ADM commenced its bid for GrainCorp over a year ago, acquiring a 10 per cent interest in GrainCorp in late October 2012. Between October 2012 to December 2012, ADM made 2 takeover offers which were rejected by the GrainCorp board. However, on 2 May 2013, ADM confirmed a new takeover bid for GrainCorp at $13.20 per share. Around the same time, ADM lodged its proposal with the Foreign Investment Review Board (FIRB). The offer was backed by the GrainCorp board and was approved by the Australian Competition and Consumer Commission on 27 June 2013.Over the following months, ADM withdrew and re-submitted its application to FIRB a number of times against a backdrop of political criticism of the proposed takeover and strong opposition from the National Party (the junior partner in the current Australian conservative Government which has a strong farmer constituency), some sections of which expressed concern about control of the Australian grain industry being in foreign hands. Key players in the agribusiness industry were also vocal about the takeover, with grain growers arguing that the takeover would limit their access to grain silos.On 4 October 2013 the Treasurer signed an interim order extending the time period for a decision on the bid to 17 December 2013. In the meantime, the industry stakeholders continued to voice their concerns about the takeover, including that the takeover would limit access for grain growers to grain infrastructure. In response, on 26 November 2013, ADM announced a package of additional commitments which were aimed at addressing these concerns. These commitments included an additional investment of AUD$200 million to strengthen Australian agricultural infrastructure, “price caps on grain handling charges at silos and ports2” and a commitment to an “open access” regime for port services. However, the sweetened offer failed to placate the stakeholders or came too late, and the Treasurer announced on 29 November 2013 that he had blocked the bid on the basis that it would be contrary to the national interest.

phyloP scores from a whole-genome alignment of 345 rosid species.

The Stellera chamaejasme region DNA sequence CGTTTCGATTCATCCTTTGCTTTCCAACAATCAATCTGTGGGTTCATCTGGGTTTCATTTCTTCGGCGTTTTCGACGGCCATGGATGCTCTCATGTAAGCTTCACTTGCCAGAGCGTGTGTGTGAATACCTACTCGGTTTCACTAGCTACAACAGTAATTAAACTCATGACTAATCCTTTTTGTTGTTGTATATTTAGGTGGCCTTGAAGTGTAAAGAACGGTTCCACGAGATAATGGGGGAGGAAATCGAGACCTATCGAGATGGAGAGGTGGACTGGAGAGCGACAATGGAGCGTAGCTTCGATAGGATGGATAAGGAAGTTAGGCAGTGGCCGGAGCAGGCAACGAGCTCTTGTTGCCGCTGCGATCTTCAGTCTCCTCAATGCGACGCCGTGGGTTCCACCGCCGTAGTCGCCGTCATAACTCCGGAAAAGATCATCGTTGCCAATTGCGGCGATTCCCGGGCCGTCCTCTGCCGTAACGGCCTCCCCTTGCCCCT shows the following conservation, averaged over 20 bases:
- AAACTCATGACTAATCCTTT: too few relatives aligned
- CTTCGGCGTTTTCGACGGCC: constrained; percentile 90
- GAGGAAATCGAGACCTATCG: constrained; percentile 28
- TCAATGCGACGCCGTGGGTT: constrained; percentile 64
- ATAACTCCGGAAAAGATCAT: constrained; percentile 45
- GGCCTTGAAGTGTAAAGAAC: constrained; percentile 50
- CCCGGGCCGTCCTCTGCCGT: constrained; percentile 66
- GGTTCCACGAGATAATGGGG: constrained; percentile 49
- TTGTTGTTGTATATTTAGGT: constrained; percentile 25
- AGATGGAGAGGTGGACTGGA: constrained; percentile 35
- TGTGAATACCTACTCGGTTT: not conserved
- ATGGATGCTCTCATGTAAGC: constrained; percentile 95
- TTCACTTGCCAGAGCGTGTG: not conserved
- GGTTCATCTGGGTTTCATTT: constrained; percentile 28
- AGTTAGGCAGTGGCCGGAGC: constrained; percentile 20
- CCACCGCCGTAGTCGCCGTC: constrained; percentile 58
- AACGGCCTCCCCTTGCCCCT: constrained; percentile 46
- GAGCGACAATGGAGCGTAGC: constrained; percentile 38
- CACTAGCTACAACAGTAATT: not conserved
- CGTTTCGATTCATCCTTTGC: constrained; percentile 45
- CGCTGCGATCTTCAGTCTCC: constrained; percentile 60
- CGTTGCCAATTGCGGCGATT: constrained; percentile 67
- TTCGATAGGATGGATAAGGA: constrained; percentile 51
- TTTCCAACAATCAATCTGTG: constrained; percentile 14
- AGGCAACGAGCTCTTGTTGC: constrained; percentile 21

Australia’s foreign investment regulations